Dubb Spot Records receives a lot of submissions from various Artist/Producers from all around the World. We have noticed through interaction with these Artist, that the understanding of mixing and mastering is thought to be one of the same. Since mixing is a service that Dubb Spot Records offers, we thought it would be good idea to put together a preliminary guideline of what we need to master your music properly. You the producer/beatmaker, will also gain some valuable knowledge by using these guidelines. You do want your project to stand out and have more clarity than the common submission, CORRECT? Try to become familiar with these tips and your next project will be a step above the competition in this here Hip Hop World!!! Here are some good guidelines to live by that we ran across from those guys over there at eHow.com.
Mixing Hip Hop Music for Mastering
The first thing to do always is make sure your mix is clean to begin with. There is a saying in the industry, garbage in garbage out. Noise and hiss can be considered an aesthetic that some Hip Hop music producers prefer, however, if it is not your intention to have noise or hiss in the track then get rid of it. To do this you can use some expensive professional hardware processors or if you are rocking the laptop you can get some free WAVES type of effects also.
Stay away from over filtering. Over filtered music can sound muddy. If you are the type that has your routine effects, you have to add to every track, next time switch it up and just add effects that complement the mix and what you are trying to hear. This might make your mix a little more crystal clear. Mastering engineers agonize when they listen to over processed & over compressed tracks. There are some things even they can’t fix.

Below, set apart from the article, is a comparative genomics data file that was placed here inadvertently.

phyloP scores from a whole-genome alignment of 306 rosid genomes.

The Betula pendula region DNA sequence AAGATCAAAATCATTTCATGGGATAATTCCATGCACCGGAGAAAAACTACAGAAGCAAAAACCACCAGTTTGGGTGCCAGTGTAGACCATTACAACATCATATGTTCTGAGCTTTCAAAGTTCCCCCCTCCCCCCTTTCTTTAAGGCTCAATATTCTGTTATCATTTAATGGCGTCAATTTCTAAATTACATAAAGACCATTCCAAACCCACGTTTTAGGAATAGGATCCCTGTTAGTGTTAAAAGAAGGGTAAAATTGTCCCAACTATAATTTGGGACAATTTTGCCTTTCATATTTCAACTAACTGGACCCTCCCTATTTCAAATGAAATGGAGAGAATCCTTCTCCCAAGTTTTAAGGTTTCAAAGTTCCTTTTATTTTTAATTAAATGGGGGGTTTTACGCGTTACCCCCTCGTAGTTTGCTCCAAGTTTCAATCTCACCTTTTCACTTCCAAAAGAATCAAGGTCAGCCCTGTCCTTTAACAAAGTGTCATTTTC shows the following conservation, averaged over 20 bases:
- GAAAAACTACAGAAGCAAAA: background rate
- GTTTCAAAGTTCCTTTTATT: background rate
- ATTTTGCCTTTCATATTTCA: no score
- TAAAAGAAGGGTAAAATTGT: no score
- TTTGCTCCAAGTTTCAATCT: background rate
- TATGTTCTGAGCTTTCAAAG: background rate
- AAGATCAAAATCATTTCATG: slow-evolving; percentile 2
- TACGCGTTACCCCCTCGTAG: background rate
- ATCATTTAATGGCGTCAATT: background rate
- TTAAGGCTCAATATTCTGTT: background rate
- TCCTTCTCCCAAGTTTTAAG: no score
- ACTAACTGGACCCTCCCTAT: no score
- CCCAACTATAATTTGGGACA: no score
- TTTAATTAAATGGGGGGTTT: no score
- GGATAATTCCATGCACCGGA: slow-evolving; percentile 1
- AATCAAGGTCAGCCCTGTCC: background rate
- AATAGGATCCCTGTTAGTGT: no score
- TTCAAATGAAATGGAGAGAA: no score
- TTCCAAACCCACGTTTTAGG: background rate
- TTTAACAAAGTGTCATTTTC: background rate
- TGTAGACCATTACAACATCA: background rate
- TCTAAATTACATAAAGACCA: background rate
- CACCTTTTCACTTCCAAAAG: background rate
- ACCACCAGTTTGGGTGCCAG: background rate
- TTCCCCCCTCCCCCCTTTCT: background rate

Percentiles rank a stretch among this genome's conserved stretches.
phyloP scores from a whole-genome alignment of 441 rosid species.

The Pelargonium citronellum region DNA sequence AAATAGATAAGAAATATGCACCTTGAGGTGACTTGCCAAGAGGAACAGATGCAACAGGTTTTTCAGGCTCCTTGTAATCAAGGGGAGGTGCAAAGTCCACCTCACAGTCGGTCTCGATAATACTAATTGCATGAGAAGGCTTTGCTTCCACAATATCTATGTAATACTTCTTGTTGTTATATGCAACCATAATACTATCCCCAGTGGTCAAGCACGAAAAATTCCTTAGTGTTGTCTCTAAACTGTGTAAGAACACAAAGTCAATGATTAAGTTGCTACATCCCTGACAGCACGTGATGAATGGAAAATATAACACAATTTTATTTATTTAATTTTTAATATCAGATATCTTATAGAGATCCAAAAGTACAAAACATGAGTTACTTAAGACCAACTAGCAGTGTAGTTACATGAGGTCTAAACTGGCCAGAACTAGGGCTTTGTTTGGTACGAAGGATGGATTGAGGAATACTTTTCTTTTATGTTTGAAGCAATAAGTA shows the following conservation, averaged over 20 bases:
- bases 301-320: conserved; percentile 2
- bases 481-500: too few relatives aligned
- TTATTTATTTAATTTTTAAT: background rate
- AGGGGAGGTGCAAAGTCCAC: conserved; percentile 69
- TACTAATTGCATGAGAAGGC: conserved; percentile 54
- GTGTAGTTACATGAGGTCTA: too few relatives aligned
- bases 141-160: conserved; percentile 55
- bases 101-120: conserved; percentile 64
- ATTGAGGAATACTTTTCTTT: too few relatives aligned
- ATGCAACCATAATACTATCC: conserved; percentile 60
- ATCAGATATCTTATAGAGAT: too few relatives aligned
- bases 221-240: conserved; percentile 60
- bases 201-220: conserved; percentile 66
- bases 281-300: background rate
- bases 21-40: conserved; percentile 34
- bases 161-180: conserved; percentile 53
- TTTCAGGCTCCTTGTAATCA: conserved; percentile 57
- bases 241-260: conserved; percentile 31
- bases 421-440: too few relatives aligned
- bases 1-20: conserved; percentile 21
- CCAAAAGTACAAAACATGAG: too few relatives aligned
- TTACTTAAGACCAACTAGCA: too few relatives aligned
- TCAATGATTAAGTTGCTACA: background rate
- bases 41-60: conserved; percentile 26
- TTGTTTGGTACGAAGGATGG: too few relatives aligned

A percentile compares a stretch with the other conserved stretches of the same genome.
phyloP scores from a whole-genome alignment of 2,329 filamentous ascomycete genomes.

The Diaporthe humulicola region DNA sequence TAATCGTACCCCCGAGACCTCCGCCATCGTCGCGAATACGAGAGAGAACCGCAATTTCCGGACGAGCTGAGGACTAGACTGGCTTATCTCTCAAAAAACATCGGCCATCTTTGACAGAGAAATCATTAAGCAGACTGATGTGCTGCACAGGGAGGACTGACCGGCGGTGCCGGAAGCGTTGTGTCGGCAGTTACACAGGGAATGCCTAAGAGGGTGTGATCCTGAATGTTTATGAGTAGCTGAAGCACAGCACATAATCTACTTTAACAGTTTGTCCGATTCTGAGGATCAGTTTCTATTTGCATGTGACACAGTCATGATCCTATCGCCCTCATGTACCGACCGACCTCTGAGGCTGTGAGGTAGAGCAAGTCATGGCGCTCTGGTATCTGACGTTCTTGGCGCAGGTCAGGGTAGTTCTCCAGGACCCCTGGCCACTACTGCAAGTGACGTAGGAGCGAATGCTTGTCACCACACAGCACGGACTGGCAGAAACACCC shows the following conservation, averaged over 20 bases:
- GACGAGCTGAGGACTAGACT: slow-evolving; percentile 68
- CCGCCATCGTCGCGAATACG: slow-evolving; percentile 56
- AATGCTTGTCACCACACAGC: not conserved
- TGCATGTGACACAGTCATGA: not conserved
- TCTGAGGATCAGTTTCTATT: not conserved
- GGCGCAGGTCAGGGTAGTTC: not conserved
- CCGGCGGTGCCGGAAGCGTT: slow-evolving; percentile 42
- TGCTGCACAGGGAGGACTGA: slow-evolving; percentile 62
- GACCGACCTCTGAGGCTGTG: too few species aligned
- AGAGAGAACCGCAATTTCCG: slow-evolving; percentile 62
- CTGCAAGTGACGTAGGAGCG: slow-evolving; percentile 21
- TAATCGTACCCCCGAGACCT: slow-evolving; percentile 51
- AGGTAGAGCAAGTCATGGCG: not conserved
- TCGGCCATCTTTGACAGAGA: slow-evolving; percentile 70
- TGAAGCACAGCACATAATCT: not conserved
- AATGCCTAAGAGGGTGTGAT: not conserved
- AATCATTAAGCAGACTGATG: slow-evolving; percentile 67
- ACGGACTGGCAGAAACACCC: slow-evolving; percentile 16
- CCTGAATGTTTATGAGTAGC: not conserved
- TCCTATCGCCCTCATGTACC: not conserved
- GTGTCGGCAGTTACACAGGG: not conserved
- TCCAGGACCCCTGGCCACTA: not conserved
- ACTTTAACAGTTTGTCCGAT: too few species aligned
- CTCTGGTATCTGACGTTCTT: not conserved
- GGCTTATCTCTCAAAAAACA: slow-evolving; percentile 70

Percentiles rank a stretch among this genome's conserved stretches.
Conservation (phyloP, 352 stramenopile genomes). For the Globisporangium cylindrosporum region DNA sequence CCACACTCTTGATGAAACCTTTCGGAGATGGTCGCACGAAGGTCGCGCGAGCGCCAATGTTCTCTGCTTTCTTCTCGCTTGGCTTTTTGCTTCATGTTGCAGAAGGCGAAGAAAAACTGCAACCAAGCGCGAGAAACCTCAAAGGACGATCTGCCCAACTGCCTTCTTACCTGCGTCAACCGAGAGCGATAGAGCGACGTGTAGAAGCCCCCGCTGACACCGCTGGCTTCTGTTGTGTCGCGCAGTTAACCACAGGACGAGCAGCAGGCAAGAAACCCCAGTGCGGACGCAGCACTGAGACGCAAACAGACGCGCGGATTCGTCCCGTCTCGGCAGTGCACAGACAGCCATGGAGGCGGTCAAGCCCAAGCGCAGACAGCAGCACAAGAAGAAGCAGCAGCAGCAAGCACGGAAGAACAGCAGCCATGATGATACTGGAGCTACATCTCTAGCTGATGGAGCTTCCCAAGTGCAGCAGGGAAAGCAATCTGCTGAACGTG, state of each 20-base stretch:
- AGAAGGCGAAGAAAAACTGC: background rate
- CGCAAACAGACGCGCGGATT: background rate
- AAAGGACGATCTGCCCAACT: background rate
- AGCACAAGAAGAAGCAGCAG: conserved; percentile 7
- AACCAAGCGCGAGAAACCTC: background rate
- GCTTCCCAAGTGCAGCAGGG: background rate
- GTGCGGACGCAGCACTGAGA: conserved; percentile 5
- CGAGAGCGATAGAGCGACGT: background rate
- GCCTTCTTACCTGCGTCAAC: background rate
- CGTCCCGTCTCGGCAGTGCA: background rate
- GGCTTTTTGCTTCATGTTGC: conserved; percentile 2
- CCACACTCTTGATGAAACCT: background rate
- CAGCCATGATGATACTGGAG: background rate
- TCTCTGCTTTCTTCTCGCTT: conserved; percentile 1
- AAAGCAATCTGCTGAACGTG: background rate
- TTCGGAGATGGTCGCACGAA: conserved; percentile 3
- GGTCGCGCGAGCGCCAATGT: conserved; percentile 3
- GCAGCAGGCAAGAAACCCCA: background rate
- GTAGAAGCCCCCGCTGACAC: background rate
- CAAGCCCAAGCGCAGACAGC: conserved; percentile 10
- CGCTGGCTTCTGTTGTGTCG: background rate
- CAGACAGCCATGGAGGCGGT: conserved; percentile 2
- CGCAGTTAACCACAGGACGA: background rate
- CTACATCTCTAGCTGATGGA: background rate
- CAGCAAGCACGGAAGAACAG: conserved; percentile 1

Most mixing engineers would suggest that you mix your tracks to a -3db output if they are going to be professionally mastered. This allows headroom and preserves the dynamic range of your music. Without a dynamic range the final track will sound thin and weak. The trick is to make the track as loud as possible without over compressing so the mastering engineer can run the track through their expert compressors and vintage gear.
Backup your masters. Labels and artists sometimes require master copies of the original track. Sometimes they request this even when you still hold rights to the recording as well. So, a common practice would be to make a backup copy of the hard drive or memory card you made the music on before you submit it. Especially regarding the beats. If you have custom sounds on there the record company may own the sequence but usually the individual sounds are still yours. Such as synthesized sounds that you design from scratch.